But when it comes to factual claims, Google said: “But as we describe in our Search section, in verticals where veracity and credibility are key, including news, politics, medical, and scientific domains, we work hard to ensure our search and recommendation systems provide content from more authoritative sources.”
This included “information panels that contain additional contextual information and links to authoritative third-party sites” on topical content “that tends to be accompanied by disinformation online.”
Some YouTube users in the U.S. may see a link to the Wikipedia entry on “global warming” when searching for related videos.
Given that climate denial videos take positions contradicted by every major scientific academy in the world, many scientists would surely hope that YouTube takes “blatantly false claims” about climate change as seriously as it does flat earthers or 9/11 truthers.
Using machine learning and a team of humans, YouTube has said it is rolling out changes just in the U.S., and this would affect only a “small set of videos in the United States.”
In 2018, YouTube started adding pop-up links to Wikipedia, with brief factual descriptions, to some climate change videos. As reported by BuzzFeed, this angered some producers, including PragerU.
Craig Strazzeri, PragerU’s chief marketing officer, told BuzzFeed: “Despite claiming to be a public forum and a platform open to all, YouTube is clearly a left-wing organization.”
“This is just another mistake in a long line of giant missteps that erodes America’s trust in Big Tech, much like what has already happened with the mainstream news media.”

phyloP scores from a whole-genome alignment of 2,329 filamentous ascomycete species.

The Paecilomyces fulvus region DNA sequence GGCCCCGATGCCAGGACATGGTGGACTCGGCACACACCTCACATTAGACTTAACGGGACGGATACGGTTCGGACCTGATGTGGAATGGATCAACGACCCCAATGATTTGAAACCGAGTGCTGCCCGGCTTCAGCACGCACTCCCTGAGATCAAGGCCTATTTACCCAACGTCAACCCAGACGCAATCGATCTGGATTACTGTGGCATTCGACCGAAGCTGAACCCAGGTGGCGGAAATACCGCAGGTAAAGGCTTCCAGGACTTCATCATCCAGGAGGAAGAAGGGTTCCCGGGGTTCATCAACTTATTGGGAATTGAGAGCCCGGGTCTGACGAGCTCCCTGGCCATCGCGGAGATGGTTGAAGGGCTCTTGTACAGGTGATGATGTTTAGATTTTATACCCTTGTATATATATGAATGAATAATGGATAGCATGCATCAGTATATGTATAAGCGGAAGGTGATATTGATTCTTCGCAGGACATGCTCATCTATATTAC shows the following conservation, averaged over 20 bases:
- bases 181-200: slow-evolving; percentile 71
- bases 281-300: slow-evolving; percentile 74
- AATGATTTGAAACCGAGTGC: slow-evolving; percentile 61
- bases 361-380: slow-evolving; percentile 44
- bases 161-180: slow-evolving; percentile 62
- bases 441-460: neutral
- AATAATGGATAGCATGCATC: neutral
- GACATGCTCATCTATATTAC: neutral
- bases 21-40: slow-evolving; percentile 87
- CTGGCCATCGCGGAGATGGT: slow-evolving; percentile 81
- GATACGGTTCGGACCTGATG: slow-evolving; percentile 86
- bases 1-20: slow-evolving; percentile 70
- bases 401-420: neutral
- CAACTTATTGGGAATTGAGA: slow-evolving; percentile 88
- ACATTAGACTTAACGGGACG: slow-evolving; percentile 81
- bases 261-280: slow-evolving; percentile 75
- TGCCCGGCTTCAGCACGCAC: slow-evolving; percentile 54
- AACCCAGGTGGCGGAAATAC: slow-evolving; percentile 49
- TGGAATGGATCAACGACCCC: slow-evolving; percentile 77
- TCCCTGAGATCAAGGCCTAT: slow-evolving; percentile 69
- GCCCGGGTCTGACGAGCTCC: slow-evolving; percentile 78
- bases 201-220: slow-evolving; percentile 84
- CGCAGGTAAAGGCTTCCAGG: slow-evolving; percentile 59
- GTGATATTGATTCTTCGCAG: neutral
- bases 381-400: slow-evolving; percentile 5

Clearly, for PragerU, it is more important to politicize YouTube’s mild attempts to correct misinformation with a tiny pop-up message than to get its facts straight.
“YouTube and other social media platforms have exacerbated the misinformation problem in a number of ways — whether it's creating echo chambers for science denial, making it easy for misinformers to micro-target audiences, or funneling its users to extremist content,” says Dr. John Cook of George Mason University’s Center for Climate Change Communication.
“In the case of YouTube, their algorithms result in extremist content like climate denial receiving millions of views. However, YouTube's response has been entirely inadequate. Adding a generic link to Wikipedia under denialist videos is like slapping a tiny bandaid on a large, open wound.”
While at the University of Queensland in Australia, Cook led a study showing that 97 percent of climate scientists agreed that global warming was caused by human activity. Cook also led the production of a free Massive Online Open Course, through the university, to explain the science of climate denial, producing many debunking videos that also appear on YouTube.
“It's a challenging problem,” says Cook. “Interventions like adding a ‘fake news’ warning on online misinformation can actually backfire and promote the myth.”
“Nevertheless, there is a great deal of research into how to inoculate the public against misinformation without triggering adverse effects.”
He says platforms like YouTube should be working with misinformation researchers to develop strategies that “reduce the negative impact on society” of climate denial videos.
For now though, YouTube has a serious climate science denial problem.
Main image: Screen shots of climate science denial videos on YouTube.